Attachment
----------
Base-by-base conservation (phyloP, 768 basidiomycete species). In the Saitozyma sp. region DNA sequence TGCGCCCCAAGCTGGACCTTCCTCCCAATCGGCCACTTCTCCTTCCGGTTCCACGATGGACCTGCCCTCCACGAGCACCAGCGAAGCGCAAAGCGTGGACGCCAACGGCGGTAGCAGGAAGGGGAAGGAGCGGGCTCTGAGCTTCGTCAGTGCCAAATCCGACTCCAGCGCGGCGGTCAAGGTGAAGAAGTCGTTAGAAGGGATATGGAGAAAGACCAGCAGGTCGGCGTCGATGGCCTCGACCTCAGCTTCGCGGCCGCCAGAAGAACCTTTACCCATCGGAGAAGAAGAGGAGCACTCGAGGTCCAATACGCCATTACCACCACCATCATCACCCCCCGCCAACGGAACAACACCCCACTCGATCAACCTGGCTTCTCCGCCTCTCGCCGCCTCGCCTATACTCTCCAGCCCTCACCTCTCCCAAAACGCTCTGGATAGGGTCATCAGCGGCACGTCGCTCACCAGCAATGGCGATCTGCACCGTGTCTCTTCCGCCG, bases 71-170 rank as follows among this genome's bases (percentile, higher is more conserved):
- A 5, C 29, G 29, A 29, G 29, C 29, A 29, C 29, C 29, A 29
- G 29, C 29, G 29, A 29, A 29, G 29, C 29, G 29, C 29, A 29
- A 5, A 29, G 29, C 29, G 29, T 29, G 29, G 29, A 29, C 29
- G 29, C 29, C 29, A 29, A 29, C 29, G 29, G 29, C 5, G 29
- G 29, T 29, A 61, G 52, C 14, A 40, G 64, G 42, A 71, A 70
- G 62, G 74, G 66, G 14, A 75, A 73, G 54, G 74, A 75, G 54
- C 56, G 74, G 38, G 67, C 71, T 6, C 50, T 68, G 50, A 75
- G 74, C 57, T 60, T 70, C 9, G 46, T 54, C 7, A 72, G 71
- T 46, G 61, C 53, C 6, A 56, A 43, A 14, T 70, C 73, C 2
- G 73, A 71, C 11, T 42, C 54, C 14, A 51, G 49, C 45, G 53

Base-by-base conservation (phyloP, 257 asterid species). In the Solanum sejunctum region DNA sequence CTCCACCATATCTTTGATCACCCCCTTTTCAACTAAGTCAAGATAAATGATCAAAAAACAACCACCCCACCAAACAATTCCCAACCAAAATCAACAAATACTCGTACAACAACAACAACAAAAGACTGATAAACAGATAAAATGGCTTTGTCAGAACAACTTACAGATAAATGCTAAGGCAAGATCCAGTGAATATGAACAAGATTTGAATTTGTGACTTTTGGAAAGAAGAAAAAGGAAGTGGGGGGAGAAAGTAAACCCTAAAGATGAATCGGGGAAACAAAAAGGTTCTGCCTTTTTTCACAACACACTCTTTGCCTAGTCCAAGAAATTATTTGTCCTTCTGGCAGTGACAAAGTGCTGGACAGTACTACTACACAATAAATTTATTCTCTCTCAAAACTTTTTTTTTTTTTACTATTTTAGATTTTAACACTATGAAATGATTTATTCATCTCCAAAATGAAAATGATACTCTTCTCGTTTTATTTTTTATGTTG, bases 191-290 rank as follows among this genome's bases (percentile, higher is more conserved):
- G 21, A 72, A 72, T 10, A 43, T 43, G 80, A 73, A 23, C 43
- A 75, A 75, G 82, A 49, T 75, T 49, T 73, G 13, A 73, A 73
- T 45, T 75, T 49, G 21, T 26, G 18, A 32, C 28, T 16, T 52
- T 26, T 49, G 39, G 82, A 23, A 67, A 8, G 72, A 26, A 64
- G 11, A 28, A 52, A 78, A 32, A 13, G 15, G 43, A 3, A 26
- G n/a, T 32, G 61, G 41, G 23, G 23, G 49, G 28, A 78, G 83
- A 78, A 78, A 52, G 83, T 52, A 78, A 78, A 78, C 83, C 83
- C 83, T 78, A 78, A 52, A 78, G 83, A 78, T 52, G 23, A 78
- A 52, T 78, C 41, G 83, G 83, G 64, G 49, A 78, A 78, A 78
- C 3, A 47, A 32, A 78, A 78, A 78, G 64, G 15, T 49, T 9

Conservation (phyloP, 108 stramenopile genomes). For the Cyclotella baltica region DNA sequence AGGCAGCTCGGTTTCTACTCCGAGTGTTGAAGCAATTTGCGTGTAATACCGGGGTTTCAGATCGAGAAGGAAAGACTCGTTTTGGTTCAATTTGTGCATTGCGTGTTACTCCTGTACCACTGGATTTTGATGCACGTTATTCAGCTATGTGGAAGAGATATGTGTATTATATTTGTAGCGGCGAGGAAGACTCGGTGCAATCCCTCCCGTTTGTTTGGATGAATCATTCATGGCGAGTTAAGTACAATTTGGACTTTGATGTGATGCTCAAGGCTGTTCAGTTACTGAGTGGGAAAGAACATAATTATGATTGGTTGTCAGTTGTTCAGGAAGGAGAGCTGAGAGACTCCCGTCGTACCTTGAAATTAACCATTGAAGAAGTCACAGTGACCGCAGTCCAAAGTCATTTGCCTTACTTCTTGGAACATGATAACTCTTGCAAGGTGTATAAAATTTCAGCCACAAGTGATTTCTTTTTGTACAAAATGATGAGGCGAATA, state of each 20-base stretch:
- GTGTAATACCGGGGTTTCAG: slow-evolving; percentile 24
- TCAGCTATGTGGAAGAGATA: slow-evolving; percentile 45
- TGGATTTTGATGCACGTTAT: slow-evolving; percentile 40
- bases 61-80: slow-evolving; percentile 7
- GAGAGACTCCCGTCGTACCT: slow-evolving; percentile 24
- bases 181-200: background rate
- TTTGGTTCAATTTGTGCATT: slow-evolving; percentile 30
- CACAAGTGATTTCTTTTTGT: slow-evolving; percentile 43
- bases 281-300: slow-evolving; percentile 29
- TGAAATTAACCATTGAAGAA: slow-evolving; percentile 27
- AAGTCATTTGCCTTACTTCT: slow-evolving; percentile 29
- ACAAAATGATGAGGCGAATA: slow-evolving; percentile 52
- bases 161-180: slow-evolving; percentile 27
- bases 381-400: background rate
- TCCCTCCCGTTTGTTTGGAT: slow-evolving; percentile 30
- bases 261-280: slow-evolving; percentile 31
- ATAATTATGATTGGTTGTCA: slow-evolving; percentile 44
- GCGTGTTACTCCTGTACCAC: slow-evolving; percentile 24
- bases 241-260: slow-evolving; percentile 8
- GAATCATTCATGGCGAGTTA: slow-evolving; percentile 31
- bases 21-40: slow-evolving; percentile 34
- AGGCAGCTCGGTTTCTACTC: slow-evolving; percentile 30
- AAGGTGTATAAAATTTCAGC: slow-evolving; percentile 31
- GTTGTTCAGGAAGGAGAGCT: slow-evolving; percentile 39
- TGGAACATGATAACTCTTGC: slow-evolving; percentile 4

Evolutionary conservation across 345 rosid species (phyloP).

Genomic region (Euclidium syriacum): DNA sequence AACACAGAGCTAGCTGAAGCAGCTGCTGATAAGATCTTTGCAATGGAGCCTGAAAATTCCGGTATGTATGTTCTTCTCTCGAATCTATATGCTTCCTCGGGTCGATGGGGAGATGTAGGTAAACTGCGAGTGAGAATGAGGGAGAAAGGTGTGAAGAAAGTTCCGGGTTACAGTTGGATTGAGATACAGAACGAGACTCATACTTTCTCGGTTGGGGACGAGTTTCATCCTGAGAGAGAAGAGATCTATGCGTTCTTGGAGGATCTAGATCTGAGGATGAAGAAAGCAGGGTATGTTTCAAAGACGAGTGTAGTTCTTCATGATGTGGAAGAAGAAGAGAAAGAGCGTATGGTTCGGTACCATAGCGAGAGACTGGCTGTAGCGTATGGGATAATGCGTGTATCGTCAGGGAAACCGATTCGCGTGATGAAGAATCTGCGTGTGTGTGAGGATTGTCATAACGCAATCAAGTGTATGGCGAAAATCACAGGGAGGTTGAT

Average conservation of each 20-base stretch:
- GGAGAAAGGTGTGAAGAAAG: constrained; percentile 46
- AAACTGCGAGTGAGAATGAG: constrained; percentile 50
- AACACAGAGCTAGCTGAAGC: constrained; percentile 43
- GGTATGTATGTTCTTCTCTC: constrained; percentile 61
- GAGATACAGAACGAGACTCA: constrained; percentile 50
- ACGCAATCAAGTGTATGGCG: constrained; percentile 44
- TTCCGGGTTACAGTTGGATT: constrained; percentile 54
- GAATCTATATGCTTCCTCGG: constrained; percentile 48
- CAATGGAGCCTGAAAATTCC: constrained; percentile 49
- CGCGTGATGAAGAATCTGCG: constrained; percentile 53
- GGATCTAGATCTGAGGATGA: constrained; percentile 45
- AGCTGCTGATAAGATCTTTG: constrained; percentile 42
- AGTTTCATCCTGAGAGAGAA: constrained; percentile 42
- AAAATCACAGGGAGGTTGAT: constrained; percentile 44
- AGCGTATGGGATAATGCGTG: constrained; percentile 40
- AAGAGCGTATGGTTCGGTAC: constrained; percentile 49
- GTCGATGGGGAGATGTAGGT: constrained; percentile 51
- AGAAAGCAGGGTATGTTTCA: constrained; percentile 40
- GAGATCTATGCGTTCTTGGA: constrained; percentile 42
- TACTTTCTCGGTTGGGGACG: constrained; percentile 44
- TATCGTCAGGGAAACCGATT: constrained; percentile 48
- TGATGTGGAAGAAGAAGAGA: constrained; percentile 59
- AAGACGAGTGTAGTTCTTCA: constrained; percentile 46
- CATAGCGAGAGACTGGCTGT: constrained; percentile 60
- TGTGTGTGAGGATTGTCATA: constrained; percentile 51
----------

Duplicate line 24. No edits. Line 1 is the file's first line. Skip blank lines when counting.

- GTGTAATACCGGGGTTTCAG: slow-evolving; percentile 24